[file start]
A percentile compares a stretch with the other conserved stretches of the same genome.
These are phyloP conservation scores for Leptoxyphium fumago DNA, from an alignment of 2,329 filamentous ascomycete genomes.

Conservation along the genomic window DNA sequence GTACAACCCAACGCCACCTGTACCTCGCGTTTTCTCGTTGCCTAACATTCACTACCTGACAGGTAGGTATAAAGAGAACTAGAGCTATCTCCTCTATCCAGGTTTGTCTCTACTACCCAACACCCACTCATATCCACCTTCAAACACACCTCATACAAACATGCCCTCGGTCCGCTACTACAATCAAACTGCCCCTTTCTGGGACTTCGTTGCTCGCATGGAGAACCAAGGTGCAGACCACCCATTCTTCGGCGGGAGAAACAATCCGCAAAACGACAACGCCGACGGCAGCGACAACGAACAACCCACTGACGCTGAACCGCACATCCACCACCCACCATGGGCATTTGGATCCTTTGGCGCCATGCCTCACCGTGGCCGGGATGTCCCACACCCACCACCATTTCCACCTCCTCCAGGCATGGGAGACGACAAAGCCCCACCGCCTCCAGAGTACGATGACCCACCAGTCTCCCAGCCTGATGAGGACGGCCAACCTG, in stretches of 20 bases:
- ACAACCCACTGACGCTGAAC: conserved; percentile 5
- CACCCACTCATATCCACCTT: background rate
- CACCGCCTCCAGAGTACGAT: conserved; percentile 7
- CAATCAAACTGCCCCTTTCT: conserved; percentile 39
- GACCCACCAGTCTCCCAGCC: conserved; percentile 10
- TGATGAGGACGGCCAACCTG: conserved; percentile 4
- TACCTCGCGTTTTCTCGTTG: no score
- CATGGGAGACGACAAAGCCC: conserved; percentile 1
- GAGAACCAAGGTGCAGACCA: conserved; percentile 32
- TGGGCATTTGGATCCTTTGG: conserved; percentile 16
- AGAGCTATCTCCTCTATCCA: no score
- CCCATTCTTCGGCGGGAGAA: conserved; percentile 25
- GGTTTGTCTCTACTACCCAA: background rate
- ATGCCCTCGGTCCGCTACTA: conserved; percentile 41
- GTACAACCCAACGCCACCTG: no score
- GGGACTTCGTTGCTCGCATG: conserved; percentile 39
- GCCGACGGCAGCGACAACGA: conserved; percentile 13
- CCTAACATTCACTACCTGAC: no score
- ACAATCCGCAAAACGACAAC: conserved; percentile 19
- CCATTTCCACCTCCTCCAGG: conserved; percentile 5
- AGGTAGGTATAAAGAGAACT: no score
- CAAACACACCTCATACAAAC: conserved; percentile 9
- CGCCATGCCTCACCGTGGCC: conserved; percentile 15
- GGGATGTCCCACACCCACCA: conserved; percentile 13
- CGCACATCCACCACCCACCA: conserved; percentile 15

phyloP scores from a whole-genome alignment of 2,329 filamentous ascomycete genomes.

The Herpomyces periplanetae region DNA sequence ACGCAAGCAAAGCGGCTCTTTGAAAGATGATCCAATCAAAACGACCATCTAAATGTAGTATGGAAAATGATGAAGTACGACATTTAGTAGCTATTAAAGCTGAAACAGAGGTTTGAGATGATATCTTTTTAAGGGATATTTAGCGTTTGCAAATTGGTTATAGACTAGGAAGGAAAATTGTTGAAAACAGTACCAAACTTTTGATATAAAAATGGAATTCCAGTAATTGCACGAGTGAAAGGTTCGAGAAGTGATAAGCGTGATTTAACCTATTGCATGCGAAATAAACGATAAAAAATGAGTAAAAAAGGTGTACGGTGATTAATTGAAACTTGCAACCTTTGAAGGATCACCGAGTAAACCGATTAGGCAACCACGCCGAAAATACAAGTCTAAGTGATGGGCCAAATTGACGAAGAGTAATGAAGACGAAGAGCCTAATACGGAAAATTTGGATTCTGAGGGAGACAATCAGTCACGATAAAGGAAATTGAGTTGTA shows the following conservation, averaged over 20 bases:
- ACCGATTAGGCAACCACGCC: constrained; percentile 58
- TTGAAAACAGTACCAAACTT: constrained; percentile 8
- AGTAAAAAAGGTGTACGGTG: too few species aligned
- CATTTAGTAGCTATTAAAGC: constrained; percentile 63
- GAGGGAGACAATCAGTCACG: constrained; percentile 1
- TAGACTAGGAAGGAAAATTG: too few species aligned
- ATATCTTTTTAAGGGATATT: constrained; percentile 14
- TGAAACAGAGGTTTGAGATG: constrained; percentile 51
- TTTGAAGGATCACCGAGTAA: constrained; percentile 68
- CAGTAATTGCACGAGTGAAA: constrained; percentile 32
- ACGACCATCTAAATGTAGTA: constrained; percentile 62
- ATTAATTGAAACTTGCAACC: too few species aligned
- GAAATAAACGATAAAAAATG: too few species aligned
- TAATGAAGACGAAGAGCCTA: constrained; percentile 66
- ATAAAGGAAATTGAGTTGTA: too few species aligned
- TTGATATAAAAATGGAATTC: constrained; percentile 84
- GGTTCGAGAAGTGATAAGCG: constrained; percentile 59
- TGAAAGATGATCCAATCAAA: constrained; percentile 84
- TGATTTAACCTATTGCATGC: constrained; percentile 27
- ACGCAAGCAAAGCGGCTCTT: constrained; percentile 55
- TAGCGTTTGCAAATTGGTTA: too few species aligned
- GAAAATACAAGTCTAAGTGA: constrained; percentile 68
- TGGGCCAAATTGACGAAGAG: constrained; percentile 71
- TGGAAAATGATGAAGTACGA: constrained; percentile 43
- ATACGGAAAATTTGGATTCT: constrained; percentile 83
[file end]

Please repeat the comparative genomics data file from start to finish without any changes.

A percentile compares a stretch with the other conserved stretches of the same genome.
These are phyloP conservation scores for Leptoxyphium fumago DNA, from an alignment of 2,329 filamentous ascomycete genomes.

Conservation along the genomic window DNA sequence GTACAACCCAACGCCACCTGTACCTCGCGTTTTCTCGTTGCCTAACATTCACTACCTGACAGGTAGGTATAAAGAGAACTAGAGCTATCTCCTCTATCCAGGTTTGTCTCTACTACCCAACACCCACTCATATCCACCTTCAAACACACCTCATACAAACATGCCCTCGGTCCGCTACTACAATCAAACTGCCCCTTTCTGGGACTTCGTTGCTCGCATGGAGAACCAAGGTGCAGACCACCCATTCTTCGGCGGGAGAAACAATCCGCAAAACGACAACGCCGACGGCAGCGACAACGAACAACCCACTGACGCTGAACCGCACATCCACCACCCACCATGGGCATTTGGATCCTTTGGCGCCATGCCTCACCGTGGCCGGGATGTCCCACACCCACCACCATTTCCACCTCCTCCAGGCATGGGAGACGACAAAGCCCCACCGCCTCCAGAGTACGATGACCCACCAGTCTCCCAGCCTGATGAGGACGGCCAACCTG, in stretches of 20 bases:
- ACAACCCACTGACGCTGAAC: conserved; percentile 5
- CACCCACTCATATCCACCTT: background rate
- CACCGCCTCCAGAGTACGAT: conserved; percentile 7
- CAATCAAACTGCCCCTTTCT: conserved; percentile 39
- GACCCACCAGTCTCCCAGCC: conserved; percentile 10
- TGATGAGGACGGCCAACCTG: conserved; percentile 4
- TACCTCGCGTTTTCTCGTTG: no score
- CATGGGAGACGACAAAGCCC: conserved; percentile 1
- GAGAACCAAGGTGCAGACCA: conserved; percentile 32
- TGGGCATTTGGATCCTTTGG: conserved; percentile 16
- AGAGCTATCTCCTCTATCCA: no score
- CCCATTCTTCGGCGGGAGAA: conserved; percentile 25
- GGTTTGTCTCTACTACCCAA: background rate
- ATGCCCTCGGTCCGCTACTA: conserved; percentile 41
- GTACAACCCAACGCCACCTG: no score
- GGGACTTCGTTGCTCGCATG: conserved; percentile 39
- GCCGACGGCAGCGACAACGA: conserved; percentile 13
- CCTAACATTCACTACCTGAC: no score
- ACAATCCGCAAAACGACAAC: conserved; percentile 19
- CCATTTCCACCTCCTCCAGG: conserved; percentile 5
- AGGTAGGTATAAAGAGAACT: no score
- CAAACACACCTCATACAAAC: conserved; percentile 9
- CGCCATGCCTCACCGTGGCC: conserved; percentile 15
- GGGATGTCCCACACCCACCA: conserved; percentile 13
- CGCACATCCACCACCCACCA: conserved; percentile 15

phyloP scores from a whole-genome alignment of 2,329 filamentous ascomycete genomes.

The Herpomyces periplanetae region DNA sequence ACGCAAGCAAAGCGGCTCTTTGAAAGATGATCCAATCAAAACGACCATCTAAATGTAGTATGGAAAATGATGAAGTACGACATTTAGTAGCTATTAAAGCTGAAACAGAGGTTTGAGATGATATCTTTTTAAGGGATATTTAGCGTTTGCAAATTGGTTATAGACTAGGAAGGAAAATTGTTGAAAACAGTACCAAACTTTTGATATAAAAATGGAATTCCAGTAATTGCACGAGTGAAAGGTTCGAGAAGTGATAAGCGTGATTTAACCTATTGCATGCGAAATAAACGATAAAAAATGAGTAAAAAAGGTGTACGGTGATTAATTGAAACTTGCAACCTTTGAAGGATCACCGAGTAAACCGATTAGGCAACCACGCCGAAAATACAAGTCTAAGTGATGGGCCAAATTGACGAAGAGTAATGAAGACGAAGAGCCTAATACGGAAAATTTGGATTCTGAGGGAGACAATCAGTCACGATAAAGGAAATTGAGTTGTA shows the following conservation, averaged over 20 bases:
- ACCGATTAGGCAACCACGCC: constrained; percentile 58
- TTGAAAACAGTACCAAACTT: constrained; percentile 8
- AGTAAAAAAGGTGTACGGTG: too few species aligned
- CATTTAGTAGCTATTAAAGC: constrained; percentile 63
- GAGGGAGACAATCAGTCACG: constrained; percentile 1
- TAGACTAGGAAGGAAAATTG: too few species aligned
- ATATCTTTTTAAGGGATATT: constrained; percentile 14
- TGAAACAGAGGTTTGAGATG: constrained; percentile 51
- TTTGAAGGATCACCGAGTAA: constrained; percentile 68
- CAGTAATTGCACGAGTGAAA: constrained; percentile 32
- ACGACCATCTAAATGTAGTA: constrained; percentile 62
- ATTAATTGAAACTTGCAACC: too few species aligned
- GAAATAAACGATAAAAAATG: too few species aligned
- TAATGAAGACGAAGAGCCTA: constrained; percentile 66
- ATAAAGGAAATTGAGTTGTA: too few species aligned
- TTGATATAAAAATGGAATTC: constrained; percentile 84
- GGTTCGAGAAGTGATAAGCG: constrained; percentile 59
- TGAAAGATGATCCAATCAAA: constrained; percentile 84
- TGATTTAACCTATTGCATGC: constrained; percentile 27
- ACGCAAGCAAAGCGGCTCTT: constrained; percentile 55
- TAGCGTTTGCAAATTGGTTA: too few species aligned
- GAAAATACAAGTCTAAGTGA: constrained; percentile 68
- TGGGCCAAATTGACGAAGAG: constrained; percentile 71
- TGGAAAATGATGAAGTACGA: constrained; percentile 43
- ATACGGAAAATTTGGATTCT: constrained; percentile 83